Overall, prediction appears to be more powerful in shorter term conditions, and possibly at higher values of reward, though this latter difference is of a much smaller magnitude.
The non-financial variant in which people were asked how many days holiday they would concede today to receive a 10 day holiday bonus that is scheduled for next year, was found to be as predictive of evaluative wellbeing as in any other condition (99.9%).
The same approach was used analyse hedonic wellbeing as employed with evaluative wellbeing. In Model 1, with the discount rate as the only independent variable, the model is not significant, nor is the discount rate a significant predictor of hedonic wellbeing.
Once demographic factors are added the model itself becomes significant and the discount rate’s effect is significant at the 90% level (Model 2).
In the third model where the wider set of variables were included in the model, the discount rate was again a significant predictor at the 90% level with a coefficient of just below 1.8. This means that the relationship between the Discount rate and Hedonic Wellbeing is of a lower level of statistical significance and a less powerful predictor than for evaluative wellbeing with a 1 point increase in the discount rate predicting a fall of less than 2 points of the hedonic wellbeing scale (compared to an equivalent fall of 3 points on a 10 point scale for evaluative wellbeing). Mediation effects were tested for both health and income and were not found to be significant.
In this model, income is no longer significant, however, ‘income in comparison to friends’ is highly significant. Poor health, unemployment and age-squared all remain highly significant predictors of low levels of hedonic wellbeing (Table 4).
As for evaluative wellbeing, a final, fourth Model was applied in which the discount rate variable was removed from Model 3. The removal of the discount rate was found to result in a significant fall in the strength of the model, though not to the level of significance seen with evaluative wellbeing. (F(1, 1852) = 2.97, p < 0.1). As a robustness check, a replication of Model 3 was performed with an ordered probit regression which found the discount rate to be significant at the 95% level. The full tables for both of these models are available in “Appendix 4, ESM”.
Alternative Discount Rate Variables and Hedonic Wellbeing
The final regression analysis was performed with the alternative, non-financial discount rate variable and each of the 6 constituent trade-offs that comprise the above discount rate variable on their own. The key results are shown in Table 5 below and the full regression tables for each of the 7 rows below are available in “Appendix 4, ESM”.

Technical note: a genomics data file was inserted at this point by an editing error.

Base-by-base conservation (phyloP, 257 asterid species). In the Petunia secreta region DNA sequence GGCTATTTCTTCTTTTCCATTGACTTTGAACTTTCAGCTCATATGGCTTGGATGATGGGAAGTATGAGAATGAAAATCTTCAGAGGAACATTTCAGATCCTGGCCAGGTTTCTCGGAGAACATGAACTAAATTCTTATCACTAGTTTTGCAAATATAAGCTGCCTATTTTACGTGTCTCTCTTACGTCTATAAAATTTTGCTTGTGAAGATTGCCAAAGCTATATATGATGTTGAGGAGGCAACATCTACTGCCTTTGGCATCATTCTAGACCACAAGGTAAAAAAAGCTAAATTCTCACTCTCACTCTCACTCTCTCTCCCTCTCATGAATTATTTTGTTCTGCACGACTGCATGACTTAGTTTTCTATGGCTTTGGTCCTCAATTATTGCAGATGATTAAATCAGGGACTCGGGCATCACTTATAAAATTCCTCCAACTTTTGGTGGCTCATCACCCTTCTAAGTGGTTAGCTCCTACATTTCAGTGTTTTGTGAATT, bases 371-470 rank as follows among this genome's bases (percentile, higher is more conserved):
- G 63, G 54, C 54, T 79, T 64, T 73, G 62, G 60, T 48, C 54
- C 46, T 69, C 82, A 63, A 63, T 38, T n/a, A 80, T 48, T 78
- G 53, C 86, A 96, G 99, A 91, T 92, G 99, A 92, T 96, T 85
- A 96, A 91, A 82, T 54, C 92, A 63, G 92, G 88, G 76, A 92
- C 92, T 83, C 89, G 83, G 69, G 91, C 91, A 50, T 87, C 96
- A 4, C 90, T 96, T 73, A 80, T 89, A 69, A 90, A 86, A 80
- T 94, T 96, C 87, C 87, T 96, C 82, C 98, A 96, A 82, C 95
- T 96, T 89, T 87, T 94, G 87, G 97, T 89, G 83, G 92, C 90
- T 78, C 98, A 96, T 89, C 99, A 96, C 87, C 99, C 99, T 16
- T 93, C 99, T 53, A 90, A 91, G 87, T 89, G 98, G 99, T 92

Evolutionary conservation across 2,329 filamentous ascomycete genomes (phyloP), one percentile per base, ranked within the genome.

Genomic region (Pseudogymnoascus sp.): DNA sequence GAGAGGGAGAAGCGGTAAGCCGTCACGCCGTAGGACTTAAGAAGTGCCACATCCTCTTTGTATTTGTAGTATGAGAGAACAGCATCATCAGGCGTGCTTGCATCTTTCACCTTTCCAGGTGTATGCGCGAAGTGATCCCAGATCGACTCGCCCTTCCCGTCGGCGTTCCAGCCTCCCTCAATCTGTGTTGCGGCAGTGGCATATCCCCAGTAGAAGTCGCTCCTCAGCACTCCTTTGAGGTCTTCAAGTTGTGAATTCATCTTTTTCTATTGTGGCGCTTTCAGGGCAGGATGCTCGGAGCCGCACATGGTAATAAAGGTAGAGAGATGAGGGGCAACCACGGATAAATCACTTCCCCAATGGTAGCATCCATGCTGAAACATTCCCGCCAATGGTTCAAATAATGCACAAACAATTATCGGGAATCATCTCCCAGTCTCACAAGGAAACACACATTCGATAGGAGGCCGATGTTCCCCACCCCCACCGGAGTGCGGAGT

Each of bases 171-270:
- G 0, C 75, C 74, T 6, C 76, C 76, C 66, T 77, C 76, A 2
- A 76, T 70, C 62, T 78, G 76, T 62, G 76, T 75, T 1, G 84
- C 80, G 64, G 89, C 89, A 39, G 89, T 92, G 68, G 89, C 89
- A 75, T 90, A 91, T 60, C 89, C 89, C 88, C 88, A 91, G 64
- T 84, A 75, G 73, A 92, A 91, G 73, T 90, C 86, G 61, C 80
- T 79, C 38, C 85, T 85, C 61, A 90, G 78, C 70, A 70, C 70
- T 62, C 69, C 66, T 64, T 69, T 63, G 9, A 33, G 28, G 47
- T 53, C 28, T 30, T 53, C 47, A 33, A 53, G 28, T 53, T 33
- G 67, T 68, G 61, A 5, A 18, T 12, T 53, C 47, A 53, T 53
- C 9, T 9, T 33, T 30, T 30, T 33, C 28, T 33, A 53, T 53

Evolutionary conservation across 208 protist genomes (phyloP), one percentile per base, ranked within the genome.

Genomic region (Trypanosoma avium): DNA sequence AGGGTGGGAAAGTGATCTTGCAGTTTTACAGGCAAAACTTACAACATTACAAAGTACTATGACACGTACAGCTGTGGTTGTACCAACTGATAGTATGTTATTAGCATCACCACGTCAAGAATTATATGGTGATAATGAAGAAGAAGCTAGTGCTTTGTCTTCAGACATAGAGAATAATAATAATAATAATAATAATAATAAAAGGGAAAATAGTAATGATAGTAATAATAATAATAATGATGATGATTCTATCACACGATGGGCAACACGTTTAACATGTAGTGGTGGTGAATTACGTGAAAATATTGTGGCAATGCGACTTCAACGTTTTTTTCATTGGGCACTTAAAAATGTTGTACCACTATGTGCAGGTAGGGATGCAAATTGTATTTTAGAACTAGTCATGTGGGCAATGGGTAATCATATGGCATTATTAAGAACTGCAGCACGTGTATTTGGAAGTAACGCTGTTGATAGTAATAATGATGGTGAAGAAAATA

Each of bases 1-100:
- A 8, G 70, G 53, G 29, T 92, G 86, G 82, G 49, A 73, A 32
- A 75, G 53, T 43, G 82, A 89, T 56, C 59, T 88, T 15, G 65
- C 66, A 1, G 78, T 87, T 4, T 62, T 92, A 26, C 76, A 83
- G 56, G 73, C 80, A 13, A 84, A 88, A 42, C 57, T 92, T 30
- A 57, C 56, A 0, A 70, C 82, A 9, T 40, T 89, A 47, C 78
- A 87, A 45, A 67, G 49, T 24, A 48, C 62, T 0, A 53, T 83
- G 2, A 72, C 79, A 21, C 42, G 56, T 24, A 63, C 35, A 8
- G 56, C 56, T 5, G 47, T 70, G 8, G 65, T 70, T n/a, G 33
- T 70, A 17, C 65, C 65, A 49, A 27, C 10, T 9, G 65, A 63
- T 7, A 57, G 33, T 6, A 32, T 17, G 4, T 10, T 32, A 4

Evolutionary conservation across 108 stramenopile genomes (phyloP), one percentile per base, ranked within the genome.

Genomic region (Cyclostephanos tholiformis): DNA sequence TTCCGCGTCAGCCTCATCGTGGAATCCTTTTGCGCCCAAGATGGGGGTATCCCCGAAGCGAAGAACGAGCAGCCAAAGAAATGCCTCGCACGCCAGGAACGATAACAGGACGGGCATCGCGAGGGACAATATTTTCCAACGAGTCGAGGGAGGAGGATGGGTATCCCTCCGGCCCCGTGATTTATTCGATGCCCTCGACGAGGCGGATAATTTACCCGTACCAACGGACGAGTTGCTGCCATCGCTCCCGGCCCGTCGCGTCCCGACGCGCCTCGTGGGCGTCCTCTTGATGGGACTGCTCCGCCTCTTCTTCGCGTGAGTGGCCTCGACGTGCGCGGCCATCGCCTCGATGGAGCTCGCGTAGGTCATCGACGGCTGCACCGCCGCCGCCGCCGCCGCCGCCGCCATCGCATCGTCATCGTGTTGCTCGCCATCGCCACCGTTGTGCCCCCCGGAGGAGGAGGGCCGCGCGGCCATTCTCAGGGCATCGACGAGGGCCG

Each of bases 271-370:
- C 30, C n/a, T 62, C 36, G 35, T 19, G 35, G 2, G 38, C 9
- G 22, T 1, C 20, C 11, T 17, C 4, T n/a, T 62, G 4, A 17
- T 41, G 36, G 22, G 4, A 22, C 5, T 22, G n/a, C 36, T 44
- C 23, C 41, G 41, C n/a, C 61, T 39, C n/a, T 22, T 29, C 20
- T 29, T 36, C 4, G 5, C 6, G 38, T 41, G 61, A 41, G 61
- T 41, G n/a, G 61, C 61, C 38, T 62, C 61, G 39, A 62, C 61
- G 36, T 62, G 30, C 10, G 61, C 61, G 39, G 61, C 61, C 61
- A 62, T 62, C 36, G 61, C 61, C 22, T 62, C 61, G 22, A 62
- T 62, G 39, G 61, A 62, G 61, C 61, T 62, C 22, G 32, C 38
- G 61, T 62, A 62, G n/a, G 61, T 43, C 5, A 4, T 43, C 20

None of the financial variants were found to be significantly predictive of the discount rate in this model. However, the non-financial variant in which people were asked how many days holiday they would concede today to receive a 10 day holiday bonus that is scheduled for next year instead, was found to be a significant predictor of hedonic wellbeing (95%).
The sample size for the analyses in Table 6 are slightly diminished from those for the previous two aspects of wellbeing. This is the result of a higher incidence of respondents selecting the response option ‘don’t know’ in response to the predicted wellbeing question (n = 104). These respondents were excluded from the analyses.
In the model with no other accompanying dependent variables (Model 1) the discount rate is a significant (99%) positive predictor of predicted wellbeing. The model itself was also found to be significant at the highest level. A one percentage point increase in the discount rate predicts a 4.3 point rise in predicted wellbeing on a scale of 0 to 10 (compared to a fall of 2.9 for evaluative wellbeing).
Once demographic factors are added into the model the discount rate remains a significant positive predictor (99%) (Model 2). The model as a whole remains significant at the highest level, while a one percentage point increase in the discount rate now predicting a 2.7 point rise in predicted wellbeing on a scale of 0 to 10. This fall in coefficient is likely to be the result of the significant correlation of the discount rate with age, income and health. As none of the correlations between these variables and the discount rate are particularly high, this is probably an accumulative effect of all these variables. All three variables are predictive of an increased likelihood of expecting to be happier in the future.
With the addition of the broader variables (Model 3) the discount rate remains highly predictive of predicted wellbeing. A one percentage point increase in the aggregate discount rate predicts a 2.6 point rise in expected wellbeing (compared to a fall of 3 for evaluative wellbeing and a fall of 1.8 for hedonic wellbeing). The model remains highly significant. As in the case of hedonic wellbeing, mediation effects were tested for both health and income, and were not found to be significant.